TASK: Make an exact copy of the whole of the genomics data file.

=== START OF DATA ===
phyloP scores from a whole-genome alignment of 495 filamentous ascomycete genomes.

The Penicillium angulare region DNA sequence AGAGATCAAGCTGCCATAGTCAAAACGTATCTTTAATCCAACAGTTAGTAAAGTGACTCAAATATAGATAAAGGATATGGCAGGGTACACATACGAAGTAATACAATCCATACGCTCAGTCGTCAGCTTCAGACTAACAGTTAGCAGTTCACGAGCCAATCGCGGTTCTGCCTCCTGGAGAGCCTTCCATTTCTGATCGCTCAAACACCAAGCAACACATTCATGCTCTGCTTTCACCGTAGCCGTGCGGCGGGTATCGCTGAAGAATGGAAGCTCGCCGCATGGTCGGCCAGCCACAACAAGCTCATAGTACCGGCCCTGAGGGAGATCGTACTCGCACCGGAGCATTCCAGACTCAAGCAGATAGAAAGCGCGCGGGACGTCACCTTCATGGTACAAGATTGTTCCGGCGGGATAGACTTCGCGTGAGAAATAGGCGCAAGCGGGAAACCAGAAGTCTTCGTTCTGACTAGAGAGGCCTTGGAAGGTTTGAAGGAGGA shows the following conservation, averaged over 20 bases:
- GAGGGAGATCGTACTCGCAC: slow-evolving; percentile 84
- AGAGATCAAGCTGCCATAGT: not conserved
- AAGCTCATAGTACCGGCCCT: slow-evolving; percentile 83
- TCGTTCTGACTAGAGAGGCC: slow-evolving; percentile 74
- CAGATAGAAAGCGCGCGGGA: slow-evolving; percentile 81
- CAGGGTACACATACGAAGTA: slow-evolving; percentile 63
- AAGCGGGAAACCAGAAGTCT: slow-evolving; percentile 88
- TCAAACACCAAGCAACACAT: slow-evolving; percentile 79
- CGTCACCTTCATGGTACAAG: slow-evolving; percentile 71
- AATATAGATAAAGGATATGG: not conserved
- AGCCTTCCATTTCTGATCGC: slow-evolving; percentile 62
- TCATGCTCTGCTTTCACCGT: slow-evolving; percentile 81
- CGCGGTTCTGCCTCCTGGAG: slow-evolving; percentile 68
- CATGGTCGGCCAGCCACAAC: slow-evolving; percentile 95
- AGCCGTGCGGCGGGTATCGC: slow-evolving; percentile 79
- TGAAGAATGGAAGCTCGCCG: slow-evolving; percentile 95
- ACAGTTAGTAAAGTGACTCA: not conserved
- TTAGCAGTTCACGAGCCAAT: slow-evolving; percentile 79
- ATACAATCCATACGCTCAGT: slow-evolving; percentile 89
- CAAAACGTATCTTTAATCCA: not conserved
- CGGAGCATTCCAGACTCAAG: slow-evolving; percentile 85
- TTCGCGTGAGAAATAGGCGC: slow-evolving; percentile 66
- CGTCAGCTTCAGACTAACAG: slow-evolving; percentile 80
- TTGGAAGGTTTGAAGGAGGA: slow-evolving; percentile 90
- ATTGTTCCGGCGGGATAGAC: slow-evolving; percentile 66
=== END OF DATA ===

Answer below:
phyloP scores from a whole-genome alignment of 495 filamentous ascomycete genomes.

The Penicillium angulare region DNA sequence AGAGATCAAGCTGCCATAGTCAAAACGTATCTTTAATCCAACAGTTAGTAAAGTGACTCAAATATAGATAAAGGATATGGCAGGGTACACATACGAAGTAATACAATCCATACGCTCAGTCGTCAGCTTCAGACTAACAGTTAGCAGTTCACGAGCCAATCGCGGTTCTGCCTCCTGGAGAGCCTTCCATTTCTGATCGCTCAAACACCAAGCAACACATTCATGCTCTGCTTTCACCGTAGCCGTGCGGCGGGTATCGCTGAAGAATGGAAGCTCGCCGCATGGTCGGCCAGCCACAACAAGCTCATAGTACCGGCCCTGAGGGAGATCGTACTCGCACCGGAGCATTCCAGACTCAAGCAGATAGAAAGCGCGCGGGACGTCACCTTCATGGTACAAGATTGTTCCGGCGGGATAGACTTCGCGTGAGAAATAGGCGCAAGCGGGAAACCAGAAGTCTTCGTTCTGACTAGAGAGGCCTTGGAAGGTTTGAAGGAGGA shows the following conservation, averaged over 20 bases:
- GAGGGAGATCGTACTCGCAC: slow-evolving; percentile 84
- AGAGATCAAGCTGCCATAGT: not conserved
- AAGCTCATAGTACCGGCCCT: slow-evolving; percentile 83
- TCGTTCTGACTAGAGAGGCC: slow-evolving; percentile 74
- CAGATAGAAAGCGCGCGGGA: slow-evolving; percentile 81
- CAGGGTACACATACGAAGTA: slow-evolving; percentile 63
- AAGCGGGAAACCAGAAGTCT: slow-evolving; percentile 88
- TCAAACACCAAGCAACACAT: slow-evolving; percentile 79
- CGTCACCTTCATGGTACAAG: slow-evolving; percentile 71
- AATATAGATAAAGGATATGG: not conserved
- AGCCTTCCATTTCTGATCGC: slow-evolving; percentile 62
- TCATGCTCTGCTTTCACCGT: slow-evolving; percentile 81
- CGCGGTTCTGCCTCCTGGAG: slow-evolving; percentile 68
- CATGGTCGGCCAGCCACAAC: slow-evolving; percentile 95
- AGCCGTGCGGCGGGTATCGC: slow-evolving; percentile 79
- TGAAGAATGGAAGCTCGCCG: slow-evolving; percentile 95
- ACAGTTAGTAAAGTGACTCA: not conserved
- TTAGCAGTTCACGAGCCAAT: slow-evolving; percentile 79
- ATACAATCCATACGCTCAGT: slow-evolving; percentile 89
- CAAAACGTATCTTTAATCCA: not conserved
- CGGAGCATTCCAGACTCAAG: slow-evolving; percentile 85
- TTCGCGTGAGAAATAGGCGC: slow-evolving; percentile 66
- CGTCAGCTTCAGACTAACAG: slow-evolving; percentile 80
- TTGGAAGGTTTGAAGGAGGA: slow-evolving; percentile 90
- ATTGTTCCGGCGGGATAGAC: slow-evolving; percentile 66